Independent component analysis is a very different kind of latent factor model from PCA. While PCA basically tries to find the subspace of highest variability, ICA is more about trying to uncover the underlying components themselves. It's provably impossible to recover the individual components if they are Gaussian distributed (the assumption made by factor analysis and probabilistic PCA), but if they have some other distribution (typically a heavy-tailed one), their contributions can be separated out. ICA can yield more interpretable components than PCA, and has been pretty successful at disentangling different factors in EEG signals.

## Weeks 9-10: reinforcement learning

The final learning paradigm considered in CS229 is reinforcement learning. This sits somehwere in between supervised and unsupervised learning: the learning agent isn't given examples of the correct behavior, but it is given a reward signal which measures the goodness of its behaviors.

A model often assumed in the reinforcement learning setting is the Markov decision process (MDP). In an MDP, all the relevant information is encapsulated in the *state*, and in each time step, the agent can choose one of several actions which affect how it (stochastically) transitions to other states. In each time step, the agent receives a reward depending both on the current state and on its action, and its goal is to maximize a (possibly discounted) sum of the rewards over all time steps. Importantly, the dynamics are Markovian, in that the rewards and transitions depend only on the current state, and not on the past history of the system.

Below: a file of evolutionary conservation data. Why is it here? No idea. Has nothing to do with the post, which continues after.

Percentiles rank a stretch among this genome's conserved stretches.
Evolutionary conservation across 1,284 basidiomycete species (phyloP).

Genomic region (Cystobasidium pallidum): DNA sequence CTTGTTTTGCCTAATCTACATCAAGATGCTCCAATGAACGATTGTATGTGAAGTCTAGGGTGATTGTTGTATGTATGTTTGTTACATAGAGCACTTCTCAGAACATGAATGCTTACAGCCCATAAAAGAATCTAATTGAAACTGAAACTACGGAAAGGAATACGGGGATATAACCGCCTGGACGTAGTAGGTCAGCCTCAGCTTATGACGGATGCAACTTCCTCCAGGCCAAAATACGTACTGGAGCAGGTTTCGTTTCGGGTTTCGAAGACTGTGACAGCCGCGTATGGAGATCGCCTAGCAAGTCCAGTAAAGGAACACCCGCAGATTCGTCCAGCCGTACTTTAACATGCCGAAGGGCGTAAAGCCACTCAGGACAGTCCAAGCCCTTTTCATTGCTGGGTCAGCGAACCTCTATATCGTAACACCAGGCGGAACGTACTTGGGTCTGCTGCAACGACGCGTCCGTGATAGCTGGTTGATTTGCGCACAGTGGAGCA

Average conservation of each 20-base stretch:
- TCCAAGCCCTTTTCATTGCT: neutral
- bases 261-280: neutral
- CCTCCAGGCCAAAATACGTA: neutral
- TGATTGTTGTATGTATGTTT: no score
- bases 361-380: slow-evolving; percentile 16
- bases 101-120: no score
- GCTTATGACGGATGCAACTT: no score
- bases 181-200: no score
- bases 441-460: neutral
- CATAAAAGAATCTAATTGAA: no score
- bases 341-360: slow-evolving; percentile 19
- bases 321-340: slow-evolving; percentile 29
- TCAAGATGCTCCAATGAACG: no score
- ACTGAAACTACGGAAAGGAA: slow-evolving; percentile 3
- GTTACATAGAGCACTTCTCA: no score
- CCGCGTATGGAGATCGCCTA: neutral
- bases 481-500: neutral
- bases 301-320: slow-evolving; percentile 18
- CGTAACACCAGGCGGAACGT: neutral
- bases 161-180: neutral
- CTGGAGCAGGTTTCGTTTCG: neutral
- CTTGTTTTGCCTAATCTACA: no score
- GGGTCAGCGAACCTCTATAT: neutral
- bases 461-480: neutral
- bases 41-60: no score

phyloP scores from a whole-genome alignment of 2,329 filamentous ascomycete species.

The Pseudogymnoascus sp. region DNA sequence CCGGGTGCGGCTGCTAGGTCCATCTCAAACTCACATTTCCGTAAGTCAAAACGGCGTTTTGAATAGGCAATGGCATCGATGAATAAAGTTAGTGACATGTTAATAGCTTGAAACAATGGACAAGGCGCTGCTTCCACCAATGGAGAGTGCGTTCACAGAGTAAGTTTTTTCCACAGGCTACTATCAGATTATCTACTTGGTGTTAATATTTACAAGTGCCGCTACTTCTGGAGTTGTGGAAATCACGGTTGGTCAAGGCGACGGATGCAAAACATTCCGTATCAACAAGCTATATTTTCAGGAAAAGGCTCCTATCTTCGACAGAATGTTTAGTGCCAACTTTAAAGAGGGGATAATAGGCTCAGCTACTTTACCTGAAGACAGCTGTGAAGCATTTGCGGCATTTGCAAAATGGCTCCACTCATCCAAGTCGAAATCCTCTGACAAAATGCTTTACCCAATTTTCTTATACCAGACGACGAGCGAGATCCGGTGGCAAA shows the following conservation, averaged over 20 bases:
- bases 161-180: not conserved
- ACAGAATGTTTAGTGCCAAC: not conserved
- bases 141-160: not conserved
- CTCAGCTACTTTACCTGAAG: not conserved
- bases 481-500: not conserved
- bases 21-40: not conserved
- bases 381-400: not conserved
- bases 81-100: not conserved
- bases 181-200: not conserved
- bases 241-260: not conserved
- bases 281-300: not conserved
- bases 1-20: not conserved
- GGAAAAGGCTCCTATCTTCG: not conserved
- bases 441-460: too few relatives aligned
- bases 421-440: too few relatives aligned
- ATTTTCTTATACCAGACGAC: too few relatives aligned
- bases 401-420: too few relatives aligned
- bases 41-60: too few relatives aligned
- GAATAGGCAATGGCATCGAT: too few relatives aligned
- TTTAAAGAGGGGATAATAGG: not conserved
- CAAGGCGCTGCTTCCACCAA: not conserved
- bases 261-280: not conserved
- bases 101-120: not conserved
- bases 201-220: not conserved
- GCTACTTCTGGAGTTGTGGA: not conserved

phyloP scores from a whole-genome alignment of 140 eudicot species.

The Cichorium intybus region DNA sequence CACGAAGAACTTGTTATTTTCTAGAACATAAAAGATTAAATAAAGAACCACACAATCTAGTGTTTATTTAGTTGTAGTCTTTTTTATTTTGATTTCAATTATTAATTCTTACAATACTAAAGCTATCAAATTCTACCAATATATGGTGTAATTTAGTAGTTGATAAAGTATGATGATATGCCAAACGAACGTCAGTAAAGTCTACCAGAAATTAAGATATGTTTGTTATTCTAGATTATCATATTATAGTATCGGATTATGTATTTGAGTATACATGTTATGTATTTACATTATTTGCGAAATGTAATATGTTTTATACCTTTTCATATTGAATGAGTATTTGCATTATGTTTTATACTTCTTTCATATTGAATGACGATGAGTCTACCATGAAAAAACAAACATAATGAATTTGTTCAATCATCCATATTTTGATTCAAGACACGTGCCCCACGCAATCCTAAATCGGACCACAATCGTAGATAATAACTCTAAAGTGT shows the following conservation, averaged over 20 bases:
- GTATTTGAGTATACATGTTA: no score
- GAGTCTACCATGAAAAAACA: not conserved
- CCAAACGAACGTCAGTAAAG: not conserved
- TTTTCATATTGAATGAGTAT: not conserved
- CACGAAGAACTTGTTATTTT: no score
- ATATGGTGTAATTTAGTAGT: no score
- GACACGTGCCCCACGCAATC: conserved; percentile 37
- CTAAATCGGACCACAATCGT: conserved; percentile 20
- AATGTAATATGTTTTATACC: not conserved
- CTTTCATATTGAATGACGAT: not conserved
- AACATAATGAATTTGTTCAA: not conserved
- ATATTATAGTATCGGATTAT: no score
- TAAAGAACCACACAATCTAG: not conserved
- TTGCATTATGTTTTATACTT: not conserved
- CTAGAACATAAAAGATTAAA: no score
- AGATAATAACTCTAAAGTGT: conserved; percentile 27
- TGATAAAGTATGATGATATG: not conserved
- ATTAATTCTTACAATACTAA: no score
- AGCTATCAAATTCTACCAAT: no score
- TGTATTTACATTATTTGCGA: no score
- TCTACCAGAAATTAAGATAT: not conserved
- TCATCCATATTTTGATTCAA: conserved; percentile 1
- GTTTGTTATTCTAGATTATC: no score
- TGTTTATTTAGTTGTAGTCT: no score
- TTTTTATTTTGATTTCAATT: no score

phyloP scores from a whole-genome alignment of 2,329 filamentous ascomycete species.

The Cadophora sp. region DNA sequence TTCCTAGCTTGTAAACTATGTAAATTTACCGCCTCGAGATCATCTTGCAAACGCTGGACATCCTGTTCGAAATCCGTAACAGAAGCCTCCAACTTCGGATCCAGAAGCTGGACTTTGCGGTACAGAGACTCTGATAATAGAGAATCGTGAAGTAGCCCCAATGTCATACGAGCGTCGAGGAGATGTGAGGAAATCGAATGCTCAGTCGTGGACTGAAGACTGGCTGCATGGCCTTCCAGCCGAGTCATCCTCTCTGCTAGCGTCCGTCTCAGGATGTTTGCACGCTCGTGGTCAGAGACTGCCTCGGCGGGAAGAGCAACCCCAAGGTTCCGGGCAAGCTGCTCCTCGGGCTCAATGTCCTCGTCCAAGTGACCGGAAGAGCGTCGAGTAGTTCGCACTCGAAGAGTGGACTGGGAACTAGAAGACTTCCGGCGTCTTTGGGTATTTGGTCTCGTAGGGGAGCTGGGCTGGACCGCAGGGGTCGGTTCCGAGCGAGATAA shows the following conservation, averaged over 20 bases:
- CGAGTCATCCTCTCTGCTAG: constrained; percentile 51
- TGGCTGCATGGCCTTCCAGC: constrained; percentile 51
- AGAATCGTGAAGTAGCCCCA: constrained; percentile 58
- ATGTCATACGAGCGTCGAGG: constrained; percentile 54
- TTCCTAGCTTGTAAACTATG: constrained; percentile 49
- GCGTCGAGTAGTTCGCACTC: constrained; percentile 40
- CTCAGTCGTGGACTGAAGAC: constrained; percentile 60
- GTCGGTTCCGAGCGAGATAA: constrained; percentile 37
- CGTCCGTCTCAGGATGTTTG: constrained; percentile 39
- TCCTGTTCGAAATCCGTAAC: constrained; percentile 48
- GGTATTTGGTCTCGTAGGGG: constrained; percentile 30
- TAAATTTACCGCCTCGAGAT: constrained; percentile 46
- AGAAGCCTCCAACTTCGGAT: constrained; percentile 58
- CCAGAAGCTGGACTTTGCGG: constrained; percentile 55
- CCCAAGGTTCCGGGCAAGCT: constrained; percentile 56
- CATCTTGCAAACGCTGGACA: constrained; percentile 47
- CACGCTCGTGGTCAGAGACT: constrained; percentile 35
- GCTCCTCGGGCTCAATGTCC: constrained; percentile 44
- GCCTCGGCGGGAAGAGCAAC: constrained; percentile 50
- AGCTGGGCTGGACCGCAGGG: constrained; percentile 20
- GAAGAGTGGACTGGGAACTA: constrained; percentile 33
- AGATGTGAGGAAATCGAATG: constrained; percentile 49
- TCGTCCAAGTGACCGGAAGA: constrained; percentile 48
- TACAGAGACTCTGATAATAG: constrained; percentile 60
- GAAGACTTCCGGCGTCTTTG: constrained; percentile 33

The goal is to learn a good policy, or mapping from states to actions. If all the transition probabilities and reward distributions are known, the optimal policy can be characterized using the Bellman equations. These equations are usually very hard to solve exactly, but they can be solved approximately using value iteration or policy iteration. If the number of steps is finite, the solution can be computed exactly using dynamic programming (although doing so might be very expensive).

If the dynamics or reward function is unknown, temporal difference learning is one approach to learning a good policy. In unknown environments, agents must balance the *exploration/exploitation tradeoff*: would they rather pay a high cost now to learn about the environment (exploration), or continue playing the best strategy given their current knowledge, even if it might be suboptimal (exploitation)? A simple model of the exploration/exploitation tradeoff is the multi-armed bandit.